Synopsis: Jake Geismar (George Clooney), an Army correspondent, helps his former lover, Lena Brandt (Cate Blanchett), comb post-World War II Berlin... [More]
Critics Consensus: While the special effects are well done and quite impressive, this film suffers from any actual drama or characterization. The end result is a film that offers nifty eye-candy and nothing else.
Synopsis: Based on a true story, the film tells of the courageous men and women who risk their lives every working... [More]
Critics Consensus:The Midnight Sky lacks the dramatic heft to match its narrative scale, but its flaws are often balanced by thoughtful themes and a poignant performance from director-star George Clooney.
Synopsis: A lone scientist in the Arctic races to contact a crew of astronauts returning home to a mysterious global catastrophe.... [More]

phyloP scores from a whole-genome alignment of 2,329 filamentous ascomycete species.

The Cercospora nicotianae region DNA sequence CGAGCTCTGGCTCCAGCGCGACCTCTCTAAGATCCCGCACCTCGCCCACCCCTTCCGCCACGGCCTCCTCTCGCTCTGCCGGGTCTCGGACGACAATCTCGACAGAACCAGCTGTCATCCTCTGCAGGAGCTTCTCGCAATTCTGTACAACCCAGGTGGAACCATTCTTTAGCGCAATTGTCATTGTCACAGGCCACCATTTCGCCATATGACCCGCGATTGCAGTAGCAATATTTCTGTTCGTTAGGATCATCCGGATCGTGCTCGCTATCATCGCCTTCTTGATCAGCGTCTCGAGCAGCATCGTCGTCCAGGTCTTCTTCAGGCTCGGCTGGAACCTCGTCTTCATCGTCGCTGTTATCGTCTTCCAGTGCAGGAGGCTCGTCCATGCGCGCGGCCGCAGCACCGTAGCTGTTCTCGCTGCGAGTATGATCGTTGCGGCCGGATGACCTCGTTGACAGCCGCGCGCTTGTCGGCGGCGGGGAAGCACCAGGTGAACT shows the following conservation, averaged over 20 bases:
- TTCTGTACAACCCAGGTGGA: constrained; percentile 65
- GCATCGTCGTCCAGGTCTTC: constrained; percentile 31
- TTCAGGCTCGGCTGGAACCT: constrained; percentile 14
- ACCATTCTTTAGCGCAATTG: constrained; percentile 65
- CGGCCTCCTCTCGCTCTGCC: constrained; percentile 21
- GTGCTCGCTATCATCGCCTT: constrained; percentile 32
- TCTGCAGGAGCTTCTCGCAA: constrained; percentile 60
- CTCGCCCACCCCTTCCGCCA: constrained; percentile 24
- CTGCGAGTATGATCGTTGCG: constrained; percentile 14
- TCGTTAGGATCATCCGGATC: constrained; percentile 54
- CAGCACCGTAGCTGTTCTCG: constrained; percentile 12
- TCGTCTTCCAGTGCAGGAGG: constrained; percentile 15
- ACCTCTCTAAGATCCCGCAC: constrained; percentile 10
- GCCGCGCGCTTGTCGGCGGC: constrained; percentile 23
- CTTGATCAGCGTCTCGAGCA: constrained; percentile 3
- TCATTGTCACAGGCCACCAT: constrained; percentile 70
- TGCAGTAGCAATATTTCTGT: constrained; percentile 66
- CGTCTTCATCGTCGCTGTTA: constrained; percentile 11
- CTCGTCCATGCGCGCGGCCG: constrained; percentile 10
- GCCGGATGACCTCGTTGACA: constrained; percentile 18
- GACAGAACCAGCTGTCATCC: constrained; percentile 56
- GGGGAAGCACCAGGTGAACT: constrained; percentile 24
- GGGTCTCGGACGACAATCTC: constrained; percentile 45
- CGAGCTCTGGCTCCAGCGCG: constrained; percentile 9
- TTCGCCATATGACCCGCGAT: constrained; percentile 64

Critics Consensus:Money Monster's strong cast and solidly written story ride a timely wave of socioeconomic anger that's powerful enough to overcome an occasionally muddled approach to its worthy themes.
Synopsis: Lee Gates is a Wall Street guru who picks hot stocks as host of the television show "Money Monster." Suddenly,... [More]
Critics Consensus: As beautifully shot as it is emotionally restrained, The American is an unusually divisive spy thriller -- and one that rests on an unusually subdued performance from George Clooney.
Synopsis: When an assignment in Sweden ends badly, master assassin Jack (George Clooney) retreats to the Italian countryside with the intention... [More]
Critics Consensus:Michael Clayton is one of the most sharply scripted films of 2007, with an engrossing premise and faultless acting. Director Tony Gilroy succeeds not only in capturing the audience's attention, but holding it until the credits roll.
Synopsis: Former prosecutor Michael Clayton (George Clooney) works as a "fixer" at the corporate law firm of Kenner, Bach and Ledeen,... [More]